Child Elbow & Shoulder Injuries – Pt 1 Video

Call us at 281-633-8600 for an appointment.  This article is from a presentation to the Sugar Land Toros Baseball Organization from Dr. J. Michael Bennett.  This section and later sections cover preventing and treating shoulder and elbow injuries in youth baseball athletes.  Doctor Bennett specializes in treating issues of the shoulders, elbows, knees, certain hand and wrist injuries like carpal tunnel syndrome from his clinics in Sugar Land and in Houston, near the Houston Galleria.

This video is the first of three sections of a talk given by Dr. J. Michael Bennett to the parents, coaches and players of the Toros Baseball organization of Sugar Land, TX.  The talk was hosted by Bases Loaded in Houston, TX.

Dr. J. Michael Bennett is a Board Certified Orthopedic Surgeon with a Certificate of Added Qualification (CAQ) in Sports Medicine.  Doctor Bennett also completed a Sports Medicine fellowship at the University of Miami and served as assistant team physician for the Tampa Bay Buccaneers and the University of Miami Hurricanes.  He’s also served as a team physician consultant for the Houston Livestock Show and Rodeo and as a team doctor for the Houston Independent School District.  An athlete himself, Dr. Bennett was captain of the varsity lacrosse team at the University of Texas.

Here’s a transcription of the video:

A lot of this information is very important because most of the elbow and shoulder injuries I see in these cases are preventable. If you start early enough, you can prevent them from happening long term. 

A little bit about my background.  I am a sports medicine specialist and I work with shoulders, elbows and knees primarily but I treat all sorts of sports injuries such as ankle sprains and back pain as well.  I did my residency at Baylor College of Medicine here in Houston and then did a sports medicine fellowship at the University of Miami.  I worked with the Hurricanes in Miami and also with the Tampa Bay Buccaneers for awhile so I’ve dealt with baseball and football basically all of my adult life. 

And this is a very important talk because I’ve been practicing now for seven to eight years and I’ve seen substantially a large increase in the number of elbow and shoulder injuries in kids.  Hopefully you guys will get some general information in what to look for, in what we look for, and what you can do to prevent some of these things from happening.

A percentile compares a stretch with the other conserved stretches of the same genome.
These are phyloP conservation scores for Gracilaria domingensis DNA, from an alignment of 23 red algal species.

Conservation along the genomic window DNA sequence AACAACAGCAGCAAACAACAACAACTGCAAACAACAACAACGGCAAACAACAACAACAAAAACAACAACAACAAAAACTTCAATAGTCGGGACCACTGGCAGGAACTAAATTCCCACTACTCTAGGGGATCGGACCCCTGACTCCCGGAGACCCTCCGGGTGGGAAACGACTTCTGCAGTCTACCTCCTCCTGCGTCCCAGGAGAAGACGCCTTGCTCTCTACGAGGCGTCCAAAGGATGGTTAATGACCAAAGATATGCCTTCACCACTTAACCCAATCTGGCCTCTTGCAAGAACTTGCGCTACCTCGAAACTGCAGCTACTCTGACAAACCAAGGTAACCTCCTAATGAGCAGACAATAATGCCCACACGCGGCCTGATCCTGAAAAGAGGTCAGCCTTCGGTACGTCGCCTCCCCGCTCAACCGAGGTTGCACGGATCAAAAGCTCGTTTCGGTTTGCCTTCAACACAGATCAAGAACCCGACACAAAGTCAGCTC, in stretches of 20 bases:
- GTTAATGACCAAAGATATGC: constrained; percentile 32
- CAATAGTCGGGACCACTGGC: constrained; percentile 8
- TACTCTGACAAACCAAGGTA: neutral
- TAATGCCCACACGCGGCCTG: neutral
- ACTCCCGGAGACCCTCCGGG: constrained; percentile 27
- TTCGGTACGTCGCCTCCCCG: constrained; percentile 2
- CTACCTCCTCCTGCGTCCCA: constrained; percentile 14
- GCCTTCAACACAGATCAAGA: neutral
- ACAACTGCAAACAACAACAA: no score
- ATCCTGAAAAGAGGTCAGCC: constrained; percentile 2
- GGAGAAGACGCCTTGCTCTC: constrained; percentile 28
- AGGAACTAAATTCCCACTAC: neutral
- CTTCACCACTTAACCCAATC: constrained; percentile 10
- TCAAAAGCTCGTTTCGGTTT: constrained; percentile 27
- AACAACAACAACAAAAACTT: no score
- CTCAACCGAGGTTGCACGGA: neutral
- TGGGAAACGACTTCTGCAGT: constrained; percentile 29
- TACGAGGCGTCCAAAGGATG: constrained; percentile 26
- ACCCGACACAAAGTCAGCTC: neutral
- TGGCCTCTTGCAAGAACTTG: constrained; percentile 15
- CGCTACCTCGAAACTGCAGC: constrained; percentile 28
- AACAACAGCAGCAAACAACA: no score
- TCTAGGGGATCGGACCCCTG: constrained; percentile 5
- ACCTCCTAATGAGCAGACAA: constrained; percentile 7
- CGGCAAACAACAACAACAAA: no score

So just to go back to the epidemiology behind things, you’ve got three million kids per year that are seen in the emergency room for sports injuries, and there’s an estimated five million additionally that are seen directly by their physicians.  And these figures are from 1997 so this has obviously changed a lot.  It’s probably doubled or tripled by now.  Basically, there’s a lot more elbow and shoulder injuries occurring now.  

As far as the shoulder and elbow injury types we’re seeing, we have:

This article here is about a 14-year-old pitcher (and we’re seeing more and more of this) who has had both of his elbows operated on.  I’ve got 40 to 50-year-old guys that don’t have scars on their elbows like this kid.  And this isn’t even a Tommy John procedure; this is the lateral side, which is the outside of the elbow, which is more of an outside lateral ligament kind of injury where you get a tennis elbow type of issue.  But this is unfortunately becoming more common these days.  

Just to show you how much it’s increasing – and I apologize for this data of this slide, it’s outdated – back in 1988-94 we had an 8 percent number of cases for Tommy John procedures.  It went up to 13 percent in 1995-2003.  Shoulder surgery went from 3 percent to 12 percent.  So either sports are getting more competitive, kids aren’t training right, kids are just overloading their joints too early, or the surgeons are being more aggressive, or perhaps it’s a combination of all of these things.  But no matter what, these numbers are going up.

Of the upper extremity injury risks, which are some of the most common injuries we see, baseball is always at the top.  And we also get a lot of tennis, swimming, weight lifting, and gymnastics as well. 

Here are the risk factors for overuse injury:  

So why are we seeing these types of injuries?  

Just to show you here a picture of this, what we look for in bone, this is the growth plate right here, this is bone here, this is cartilage up here, all these cells here are replicated.  In a young child that’s growing, their growth is occurring at this level right here, and it’s called the epiphysis or the growth plate, and that’s what’s being injured. So this just shows you what the skeletal structure is doing, and what ages it closes at.  They close at different ages.  Where the growth plate closes at the top of the shoulders, for instance, it’s usually at 18 to 21 years.  At the elbow it’s around 15 to 18 years.  So you’ve got a lot of time here with these growth plates so there’s definitely some risk involved with that so you also have to pay attention to that. 

If you have questions about any aspect of this information about elbow and shoulder injuries in young athletes, please contact our office at 281-633-8600 to make an appointment with Dr. Bennett.

Dr. J. Michael Bennett

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